Dr. Harrington has three important touchstones that he keeps in mind while evaluating a patient for pain management therapies.

MH: I think trying to stay at least on the initial evaluation, trying to stay objective as possible. When someone starts to complain of pain, it's easy to shut that down because I think a lot of us as providers haven't had a lot of pain, so it's a difficult one to understand what a patient may be going through. But I think in doing that, I think really having a comfort in clearly identifying, what the source of the pain is, is it a physical pain? Is it a nerve pain? Is it a bone pain? What's making it worse? Is there existential stuff in their family? Are they depressed? Are they stressed out? Are they exhausted?

And so, you can really narrow the therapy as targeted as possible. And if that requires a medication, that's great, if not, trying to find the right interventionalist, et cetera, if needed or other therapies. Next would be short term followup. So, I mean, it is a commitment to these patients. If you're going to prescribe them a medication, you have to be responsible for the drug that you prescribe as well as making sure that they get appropriate, follow up with you, and make sure that they're getting an appropriate result.

Then I think third is, what's your treatment goal? if it's diabetes it's an A1C less than seven. If it's oncologists, it's to see the cancer to get less on your cat scan. So again, what is the treatment goal? Is it going to be function? Is it going to be a pain score? Is it going to be, I want to get them through chemotherapy and 35 radiation treatments in a row? Get them on the table and back every time. So you need to have some treatment goal, so you know what you're doing is effective, otherwise it's easy to forget or at least lose track of when do I adjust the medicines up and then also, when do I start to bring them back down and try to get them off of them when appropriate.

Dr. Harrington says that he’s feeling hopeful about the future of opioid use in pain management, and that’s due to work like what’s being done by the office of opioid safety.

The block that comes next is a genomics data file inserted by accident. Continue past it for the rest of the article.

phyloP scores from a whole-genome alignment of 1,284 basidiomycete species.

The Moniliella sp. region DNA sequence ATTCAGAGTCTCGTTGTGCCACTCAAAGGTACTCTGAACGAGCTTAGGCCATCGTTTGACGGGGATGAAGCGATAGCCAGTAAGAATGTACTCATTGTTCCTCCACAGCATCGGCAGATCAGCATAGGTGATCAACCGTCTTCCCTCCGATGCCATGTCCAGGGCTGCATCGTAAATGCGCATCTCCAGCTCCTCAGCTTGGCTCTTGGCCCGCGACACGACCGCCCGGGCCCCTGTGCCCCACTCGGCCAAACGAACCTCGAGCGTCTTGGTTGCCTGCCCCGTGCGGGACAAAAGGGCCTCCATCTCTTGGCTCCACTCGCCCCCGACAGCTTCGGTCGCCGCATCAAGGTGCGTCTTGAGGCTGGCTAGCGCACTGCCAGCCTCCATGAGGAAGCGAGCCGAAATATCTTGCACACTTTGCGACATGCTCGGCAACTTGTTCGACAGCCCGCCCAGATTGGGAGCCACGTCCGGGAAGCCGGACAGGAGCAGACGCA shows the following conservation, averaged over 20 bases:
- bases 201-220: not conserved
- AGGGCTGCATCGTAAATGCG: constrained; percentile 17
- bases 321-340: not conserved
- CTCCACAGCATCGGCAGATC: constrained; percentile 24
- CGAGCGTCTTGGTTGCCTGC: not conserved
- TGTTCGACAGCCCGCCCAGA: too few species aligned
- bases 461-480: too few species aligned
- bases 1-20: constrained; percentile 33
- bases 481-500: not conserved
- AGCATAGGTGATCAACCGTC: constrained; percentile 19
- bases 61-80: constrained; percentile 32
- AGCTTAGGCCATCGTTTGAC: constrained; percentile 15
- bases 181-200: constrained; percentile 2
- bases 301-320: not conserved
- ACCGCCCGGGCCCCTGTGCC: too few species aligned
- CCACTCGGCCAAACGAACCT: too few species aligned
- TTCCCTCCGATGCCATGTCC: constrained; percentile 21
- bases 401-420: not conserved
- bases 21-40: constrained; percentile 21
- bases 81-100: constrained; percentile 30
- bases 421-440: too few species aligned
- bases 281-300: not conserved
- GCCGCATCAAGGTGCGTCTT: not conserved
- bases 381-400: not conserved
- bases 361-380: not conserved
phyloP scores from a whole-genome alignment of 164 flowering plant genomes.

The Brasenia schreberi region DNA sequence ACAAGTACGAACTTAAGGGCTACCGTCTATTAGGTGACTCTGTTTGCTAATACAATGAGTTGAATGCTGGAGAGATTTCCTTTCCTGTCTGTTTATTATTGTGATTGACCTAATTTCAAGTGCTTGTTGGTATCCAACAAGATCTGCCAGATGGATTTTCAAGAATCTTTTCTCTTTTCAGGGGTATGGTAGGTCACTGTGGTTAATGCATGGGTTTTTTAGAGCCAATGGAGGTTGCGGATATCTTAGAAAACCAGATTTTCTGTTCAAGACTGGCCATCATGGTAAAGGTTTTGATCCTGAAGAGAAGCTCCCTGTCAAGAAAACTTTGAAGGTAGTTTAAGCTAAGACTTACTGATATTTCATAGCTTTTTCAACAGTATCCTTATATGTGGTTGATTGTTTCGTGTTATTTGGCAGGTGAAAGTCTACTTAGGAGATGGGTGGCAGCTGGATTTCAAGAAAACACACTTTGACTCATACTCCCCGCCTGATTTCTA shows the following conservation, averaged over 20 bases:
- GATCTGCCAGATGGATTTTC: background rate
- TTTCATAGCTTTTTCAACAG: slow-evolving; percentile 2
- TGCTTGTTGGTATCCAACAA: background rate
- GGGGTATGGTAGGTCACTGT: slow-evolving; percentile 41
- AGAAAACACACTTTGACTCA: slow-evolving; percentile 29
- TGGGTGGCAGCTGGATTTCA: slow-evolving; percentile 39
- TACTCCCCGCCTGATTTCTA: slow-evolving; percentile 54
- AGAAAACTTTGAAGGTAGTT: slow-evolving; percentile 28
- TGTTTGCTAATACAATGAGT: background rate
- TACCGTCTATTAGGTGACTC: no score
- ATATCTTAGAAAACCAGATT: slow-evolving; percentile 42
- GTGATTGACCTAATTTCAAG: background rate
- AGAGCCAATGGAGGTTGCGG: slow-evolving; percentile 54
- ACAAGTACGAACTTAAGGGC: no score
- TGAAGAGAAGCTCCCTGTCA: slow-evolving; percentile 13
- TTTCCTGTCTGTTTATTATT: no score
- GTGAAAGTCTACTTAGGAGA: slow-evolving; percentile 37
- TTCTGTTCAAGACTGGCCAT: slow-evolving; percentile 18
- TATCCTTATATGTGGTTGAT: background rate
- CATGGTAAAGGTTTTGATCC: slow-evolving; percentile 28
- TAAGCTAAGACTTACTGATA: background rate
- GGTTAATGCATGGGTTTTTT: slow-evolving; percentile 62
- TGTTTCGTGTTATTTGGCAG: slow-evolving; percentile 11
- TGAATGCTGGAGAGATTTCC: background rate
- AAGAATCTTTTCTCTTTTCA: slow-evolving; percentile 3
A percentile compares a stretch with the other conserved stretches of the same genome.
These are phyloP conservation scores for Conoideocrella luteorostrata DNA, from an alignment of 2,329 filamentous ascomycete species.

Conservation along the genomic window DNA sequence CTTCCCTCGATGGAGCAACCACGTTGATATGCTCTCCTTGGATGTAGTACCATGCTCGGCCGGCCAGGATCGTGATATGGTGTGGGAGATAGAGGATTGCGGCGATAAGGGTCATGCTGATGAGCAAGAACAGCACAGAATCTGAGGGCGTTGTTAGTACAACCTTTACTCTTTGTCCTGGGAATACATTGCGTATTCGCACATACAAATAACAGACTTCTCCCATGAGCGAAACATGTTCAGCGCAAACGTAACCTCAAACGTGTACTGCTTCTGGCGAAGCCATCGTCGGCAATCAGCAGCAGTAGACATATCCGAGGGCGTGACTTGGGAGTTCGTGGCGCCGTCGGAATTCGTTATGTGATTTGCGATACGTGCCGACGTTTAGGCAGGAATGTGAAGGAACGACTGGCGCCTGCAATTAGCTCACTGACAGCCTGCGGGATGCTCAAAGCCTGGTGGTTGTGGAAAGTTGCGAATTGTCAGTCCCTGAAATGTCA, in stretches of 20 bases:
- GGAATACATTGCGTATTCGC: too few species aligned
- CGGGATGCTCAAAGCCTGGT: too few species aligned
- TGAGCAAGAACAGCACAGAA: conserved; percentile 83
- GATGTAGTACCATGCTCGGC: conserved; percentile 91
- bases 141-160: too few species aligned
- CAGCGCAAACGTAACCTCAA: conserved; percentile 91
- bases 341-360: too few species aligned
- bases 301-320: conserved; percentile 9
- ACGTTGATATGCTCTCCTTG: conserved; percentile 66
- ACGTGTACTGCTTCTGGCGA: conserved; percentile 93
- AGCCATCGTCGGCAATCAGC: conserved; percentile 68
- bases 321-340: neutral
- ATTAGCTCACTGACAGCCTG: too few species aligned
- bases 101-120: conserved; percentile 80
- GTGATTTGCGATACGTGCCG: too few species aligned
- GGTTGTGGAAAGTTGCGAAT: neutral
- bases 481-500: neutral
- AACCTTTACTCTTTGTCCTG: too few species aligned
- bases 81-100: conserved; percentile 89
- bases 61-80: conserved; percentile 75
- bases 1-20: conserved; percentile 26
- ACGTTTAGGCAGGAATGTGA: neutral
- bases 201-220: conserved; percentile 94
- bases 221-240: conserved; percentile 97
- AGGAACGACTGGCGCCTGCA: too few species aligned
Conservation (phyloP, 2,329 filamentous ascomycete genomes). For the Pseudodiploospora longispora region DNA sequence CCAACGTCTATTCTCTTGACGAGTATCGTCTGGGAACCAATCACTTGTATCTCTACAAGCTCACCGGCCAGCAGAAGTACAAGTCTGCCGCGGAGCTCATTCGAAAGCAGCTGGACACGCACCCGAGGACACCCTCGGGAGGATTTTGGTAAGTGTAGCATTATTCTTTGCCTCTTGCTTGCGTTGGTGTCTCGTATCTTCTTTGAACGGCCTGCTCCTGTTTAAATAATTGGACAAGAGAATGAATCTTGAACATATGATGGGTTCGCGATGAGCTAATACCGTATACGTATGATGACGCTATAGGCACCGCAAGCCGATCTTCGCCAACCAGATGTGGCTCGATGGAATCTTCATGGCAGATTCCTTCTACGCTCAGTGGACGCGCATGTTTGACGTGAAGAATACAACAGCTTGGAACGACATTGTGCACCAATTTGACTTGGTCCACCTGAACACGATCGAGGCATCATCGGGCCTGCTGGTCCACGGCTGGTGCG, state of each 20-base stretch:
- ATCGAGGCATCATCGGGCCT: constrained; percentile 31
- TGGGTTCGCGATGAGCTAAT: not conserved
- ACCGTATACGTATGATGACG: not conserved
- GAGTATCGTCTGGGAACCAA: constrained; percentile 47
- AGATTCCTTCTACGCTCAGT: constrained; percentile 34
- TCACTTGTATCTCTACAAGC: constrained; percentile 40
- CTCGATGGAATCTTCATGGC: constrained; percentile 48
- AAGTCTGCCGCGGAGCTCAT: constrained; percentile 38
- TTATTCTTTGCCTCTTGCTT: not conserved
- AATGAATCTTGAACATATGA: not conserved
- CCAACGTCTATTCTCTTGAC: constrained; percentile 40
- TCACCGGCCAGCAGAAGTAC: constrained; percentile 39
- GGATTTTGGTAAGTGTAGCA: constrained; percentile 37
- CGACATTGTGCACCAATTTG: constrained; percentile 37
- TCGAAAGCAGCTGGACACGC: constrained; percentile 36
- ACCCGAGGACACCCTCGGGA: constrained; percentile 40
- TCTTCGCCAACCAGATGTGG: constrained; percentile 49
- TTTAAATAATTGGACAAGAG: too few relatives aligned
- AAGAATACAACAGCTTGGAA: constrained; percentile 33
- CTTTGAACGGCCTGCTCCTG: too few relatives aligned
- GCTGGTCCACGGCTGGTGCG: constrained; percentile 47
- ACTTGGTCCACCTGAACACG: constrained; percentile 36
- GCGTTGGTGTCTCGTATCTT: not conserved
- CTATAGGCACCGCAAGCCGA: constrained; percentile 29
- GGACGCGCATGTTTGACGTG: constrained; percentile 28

MH: I think we're seeing that there's definitely a role for these medications. And again, aggressive education for providers is being done and that's going to have to continue to be enhanced and done, especially in a trainee level, so they feel comfortable with the medication, but also understand when and how to use them. I think also the improvement in education when you're struggling with a patient, whether it's their pain itself, whether it's their behavior, are they doing aberrant behaviors? We have a lot more resources than we did before in the past, people to ask, people to get help and I think that's huge.

Next time on OnePath with Metrohealth…

We talk with Dr. Chong Kim of the Pain and Healing Center about non-opioid pain management tactics.

OnePath with Metrohealth is a production of Evergreen Podcasts, produced, written, and engineered by Hannah Rae Leach and mixed by Sean Rule-Hoffman. Special thanks to Mike Tobin, Karolyn Tibayan, Joan Papp, Joya Riffe, and the entire Department of Opioid Safety in making this show possible.



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The Team

Libbey Pelaia

Host
Libbey Pelaia (host) is an educator within the Office of Opioid Safety and has a demonstrated history of leading initiatives within the healthcare, research, and higher education sectors.

Hannah Rae Leach

Producer & Engineer
Hannah Rae Leach (producer and engineer) is a Cleveland-based audio producer, writer, musician, and newly-minted advocate for opioid safety.

Joan Papp, MD FACEP

Joan Papp, MD FACEP is the founder and Medical Director of the Office of Opioid Safety at MetroHealth Medical Center.

Karolyn Tibayan

Karolyn Tibayan is the Director of the Office of Opioid Safety at MetroHealth Medical Center.

Sean Rule-Hoffman

Mix Engineer
Sean Rule-Hoffman (mix engineer) earned a degree in Music Technology with a minor in Electronic Media and Film from Capital University in Columbus, Ohio.